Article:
Holland, Turkey, Wales and the Ukraine haven't made it this far. Chile have bitten the dust in South America, the USA have crashed out, the last two African Nations Cup winners, Cameroon and Ivory Coast, couldn't make it. Yet Ireland are still in there with a shout.
What more can we reasonably expect? The sad truth is that the criticism of the Irish manager has a ritual quality about it, like some ancient folk tradition being enacted from force of habit.
Jack Charlton was derided as a philistine and a barbarian; Mick McCarthy mocked and hounded over Saipan; Brian Kerr caricatured as an ineffectual dullard; Staunton portrayed as not up to the job and Giovanni Trapattoni lambasted as a control freak stifling our indigenous flair. Not all of these criticisms were entirely unfounded, but most of them were unfair.
Go back even further and you find Eoin Hand being savaged to such an extent that, as he recently revealed in his autobiography, he poured a pint of beer over Dunphy in retribution.
And despite Dunphy's portrayal of the Johnny Giles era as a halcyon one, his old pal's teams were booed at Lansdowne Road and their manager derided for the perceived boringness of their play.
O'Neill is merely the latest manager to have his achievements underrated and his mistakes over-emphasised. His critics may claim that they're merely concerned with standards, but if nobody is ever good enough for you, that doesn't necessarily mean you have high standards. It probably means you have unrealistic ones.
It's dishonest to pretend that this scepticism is shared by the public. Our fans are not eejits, they know that Ireland were dour and unadventurous in Denmark, but also that the result sets things up for a grand finale at the Aviva.
Games like tomorrow's second leg are unique occasions in Irish sport. Rugby doesn't unite the public in the same way; neither does an All-Ireland final. The big international nights are like All-Ireland finals with all of our counties playing. Should Ireland come through, few will care about how the victory is achieved.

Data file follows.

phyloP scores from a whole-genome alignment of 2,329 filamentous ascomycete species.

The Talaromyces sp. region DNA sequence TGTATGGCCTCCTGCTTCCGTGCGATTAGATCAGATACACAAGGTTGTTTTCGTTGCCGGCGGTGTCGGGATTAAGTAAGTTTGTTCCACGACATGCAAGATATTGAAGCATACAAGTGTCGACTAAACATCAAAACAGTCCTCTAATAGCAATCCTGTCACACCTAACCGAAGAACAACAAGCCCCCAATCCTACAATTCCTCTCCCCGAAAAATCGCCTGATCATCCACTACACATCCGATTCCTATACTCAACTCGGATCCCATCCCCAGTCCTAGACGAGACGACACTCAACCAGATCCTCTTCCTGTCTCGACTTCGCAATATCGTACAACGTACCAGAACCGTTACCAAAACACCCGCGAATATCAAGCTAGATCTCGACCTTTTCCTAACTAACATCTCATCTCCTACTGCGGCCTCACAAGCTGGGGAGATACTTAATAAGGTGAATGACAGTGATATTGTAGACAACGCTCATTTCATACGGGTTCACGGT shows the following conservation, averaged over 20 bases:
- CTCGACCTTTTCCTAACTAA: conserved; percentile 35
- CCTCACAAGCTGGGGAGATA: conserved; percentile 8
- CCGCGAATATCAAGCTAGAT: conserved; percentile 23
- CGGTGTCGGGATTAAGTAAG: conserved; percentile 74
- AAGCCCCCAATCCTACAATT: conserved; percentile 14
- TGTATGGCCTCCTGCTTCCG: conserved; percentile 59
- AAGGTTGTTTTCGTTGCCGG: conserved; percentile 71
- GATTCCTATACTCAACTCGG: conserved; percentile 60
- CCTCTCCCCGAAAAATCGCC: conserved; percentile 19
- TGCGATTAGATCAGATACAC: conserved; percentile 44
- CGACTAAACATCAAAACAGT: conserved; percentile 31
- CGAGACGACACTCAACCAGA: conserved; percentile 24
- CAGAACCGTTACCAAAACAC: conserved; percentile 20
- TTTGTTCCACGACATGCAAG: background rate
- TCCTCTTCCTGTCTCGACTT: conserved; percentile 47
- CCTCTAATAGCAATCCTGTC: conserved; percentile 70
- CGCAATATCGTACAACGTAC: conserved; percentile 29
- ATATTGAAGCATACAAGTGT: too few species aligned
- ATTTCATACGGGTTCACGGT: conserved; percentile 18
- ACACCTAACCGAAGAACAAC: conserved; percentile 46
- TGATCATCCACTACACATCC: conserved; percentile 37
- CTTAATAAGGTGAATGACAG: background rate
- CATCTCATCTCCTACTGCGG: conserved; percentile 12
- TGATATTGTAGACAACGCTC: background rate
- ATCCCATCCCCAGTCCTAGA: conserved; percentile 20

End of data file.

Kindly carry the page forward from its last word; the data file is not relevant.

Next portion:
Affecting patrician disdain at such vulgar pragmatism is snobbery of the worst kind. Football is a people's game and what the people think matters.
A life spent perpetually congratulating yourself on your rigour, realism, righteousness and rationality is a poor thing. Sometimes a little romanticism is no harm. The big nights should be enjoyed when they come along because we have no right to them and we won't always have them.
It would be nice if Ireland could play football like Holland or Chile, but right now every supporter in those countries would gladly swap places with us. That is O'Neill's achievement. Or rather his achievement so far.
We ain't seen nothin' yet.
Who is your sportstar of the year?
Vote in the Irish Independent Sport Star Awards and you could win the ultimate sports prize.
Prizes include, a trip to Old Trafford to watch Man United take on Liverpool in the Premier League, tickets to Ireland's home games in the Six Nations, All Ireland football and hurling final tickets and much more.